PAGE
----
Monday, June 28, 2010

A Farce

At 11:30pm John and I are standing in the middle of Leicester Square with nothing left to do. A light drizzle of rain is in the air, and what with being short of money and the pubs having all closed, we go our separate ways. As I’m walking towards Piccadilly Circus I see Grace and her friends. I call out, ‘Grace!’, and she stops and looks at me but doesn’t recognise me. I’ve just recently had a skinhead. Then she recognises me. She’s wearing a pin-striped suit and a red bandanna in her hair. She says she’s going for the gypsy look, and I say 'What – with a pinstriped suit?', and she almost smiles.

I’d first met Grace two weeks ago with Louise, who John and I had known in Sydney. John had met Louise in the Farrah trouser pressing factory when they both temped there, and then introduced her to me, and we’d gotten on fairly well. There was nothing sexual, and she gave me lots of muffins, and even bought me Bourbons and Cokes, one night along Oxford Street in Sydney.

Last time Grace and I hadn’t got on so well. I had made a derogatory comment about Tottenham, where Grace now lives, and I think she taken an instant dislike to me. But she likes my new haircut. Last time she met me, she tells me, with my long hair, I looked like a middle class wanker. I like Grace’s bluntness. She’s glad we met again. They'd been in Tiger Tiger and had a lousy time. In fact, they were hoping John would phone Grace’s mobile. But John had already phoned Grace three times that day, and wasn’t going to phone a forth. There’s only so many times a man should phone up a woman, and John drew the line at three in one day.

Grace is with her friends Richard, a photographer; his girlfriend with bleached blonde hair, whose birthday it is; Allyce, a lovely Australian girl who’d I’d met with Grace a few weeks back; and another girl. Grace was calling the whole thing a ‘farce.’ We have all been standing around in Leicester Square for about fifteen minutes now. Then Richard comes over and says everyone’s going to Wimbledon, to some nightclub. That just about does it for Kelly. She’s now mighty pissed off.

A skinhead with a tear tattoo below his eye comes up to me, Grace and Allyce with an A4 pink notebook in his hand. He stands there a while. Then he hands me his notebook, and tells me to read something from it. I find a page and start reading what seems like a poem, but is in fact lyrics for a song. Death and despair kind of stuff. He’s getting a band together, which so far consists of ‘Weller [as in Paul], and Noel and Liam [as in Oasis]’. He likes the line-up so far, but needs a backing singer and asks Grace if she’s interested. She says she is, but then she starts going on about some coat she wants to buy. The skinhead looks intense and crazy and tells us if we live in Manchester, Coventry or London, we’ve sold out, and if we wear suits, we’ve sold out. I notice his shoes; red, white and blue, and then he leaves us, telling us he’s always been a mod.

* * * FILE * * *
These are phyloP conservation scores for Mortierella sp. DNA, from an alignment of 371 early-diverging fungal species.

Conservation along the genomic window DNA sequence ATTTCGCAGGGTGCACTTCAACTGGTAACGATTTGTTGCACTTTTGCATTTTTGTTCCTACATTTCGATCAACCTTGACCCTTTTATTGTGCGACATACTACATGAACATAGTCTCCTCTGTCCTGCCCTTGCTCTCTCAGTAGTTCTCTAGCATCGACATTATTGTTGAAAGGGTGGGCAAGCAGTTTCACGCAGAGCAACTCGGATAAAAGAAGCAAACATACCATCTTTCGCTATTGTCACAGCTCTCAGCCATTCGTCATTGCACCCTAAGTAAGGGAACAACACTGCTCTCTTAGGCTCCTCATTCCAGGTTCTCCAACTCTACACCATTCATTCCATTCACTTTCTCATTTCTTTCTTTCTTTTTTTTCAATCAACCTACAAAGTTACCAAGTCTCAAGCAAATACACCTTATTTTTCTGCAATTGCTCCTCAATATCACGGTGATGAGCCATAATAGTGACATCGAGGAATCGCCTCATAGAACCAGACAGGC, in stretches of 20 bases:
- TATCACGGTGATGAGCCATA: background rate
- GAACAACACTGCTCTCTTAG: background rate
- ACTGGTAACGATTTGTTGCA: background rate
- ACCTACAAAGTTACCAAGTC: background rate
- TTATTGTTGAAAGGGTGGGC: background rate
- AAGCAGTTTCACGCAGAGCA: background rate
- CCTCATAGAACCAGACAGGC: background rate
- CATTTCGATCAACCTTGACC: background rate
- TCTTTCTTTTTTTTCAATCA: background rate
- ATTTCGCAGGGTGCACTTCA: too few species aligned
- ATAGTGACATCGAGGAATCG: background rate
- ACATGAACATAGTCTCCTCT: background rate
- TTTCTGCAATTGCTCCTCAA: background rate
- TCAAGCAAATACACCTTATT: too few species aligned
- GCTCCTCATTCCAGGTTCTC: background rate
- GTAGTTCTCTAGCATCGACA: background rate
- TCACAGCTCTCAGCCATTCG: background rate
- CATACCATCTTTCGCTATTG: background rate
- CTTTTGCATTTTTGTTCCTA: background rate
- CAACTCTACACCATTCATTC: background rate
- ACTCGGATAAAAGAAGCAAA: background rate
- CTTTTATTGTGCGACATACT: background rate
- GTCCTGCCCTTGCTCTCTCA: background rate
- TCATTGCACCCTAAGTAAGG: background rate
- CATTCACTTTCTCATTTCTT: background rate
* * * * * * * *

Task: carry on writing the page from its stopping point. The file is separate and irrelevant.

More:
We decide to go to Soho for coffee but get lost on the way. Grace and I have only lived in London for twenty-seven years after all, so it’s down to Allyce to show us the way. She’s been here two weeks.

Grace had played the guitar and sung at the barbecue John had been at last week. John had liked Grace’s voice. It had moved him. I told Grace this and she lit up. ‘Tell me more’, she oozed. I told her as much as I could and she said she knew how to move people. ‘I like moving people’, she said, somewhat devilishly.

It’s raining lightly as we sit down under the canopy of a coffee shop and Grace orders us cappuccinos. A black raster busker starts talking to us, he sits down next to me and his guitar is out of tune so Grace tries to tune it but breaks it instead. The guy bitches about London people, the price of the yellow rickshaws, and stuff like that. Then he asks us for money, which we don’t give him, and he leaves, after winking at me.

Our cappuccinos arrive in paper cups. Next to us a group of European-looking young people are drinking their coffees in nice pastel-coloured mugs. Grace wonders why they get china and we get paper. I suggest it might be because they’re Europeans. The girl next to me says she’s not European. I ask her where she’s from and she says Milton Keynes. I say to Grace it may as well be Europe and she smirks, without humour. Allyce says nothing, and although beautiful, she is dull. Grace’s still complaining about the fiasco, the farce of the evening and says she can’t believe she’s in this cafe at midnight. The only time she’s usually here is at 6am. A farce.

Allyce goes home and Grace invites me back to her place in Tottenham. I say sure, having nothing else to do. It takes half an hour for a night bus to arrive. When it does it is packed and hot. It rushes past all the bus stops which are also packed with people but there’s no more room on the bus.

We get off at Finsbury Park, along Turnpike Lane, and a taxi to Grace’s.
Tottenham scares me. There’s police cars everywhere and a row of vans outside a council estate where people stand watching. The estate is cordoned off with yellow tape and I’m tense.

But Grace’s house is nice and the rent is cheap and that’s the only reason she stays in Tottenham. Her big black dog jumps up and greets us as we enter. I don’t like dogs and both Grace and the dog can tell. When I wake up in the morning the house is empty. I help myself to tea and leave. There’s a few bagel shops in the area and I get a cream cheese and salmon one.

(London, 1999)

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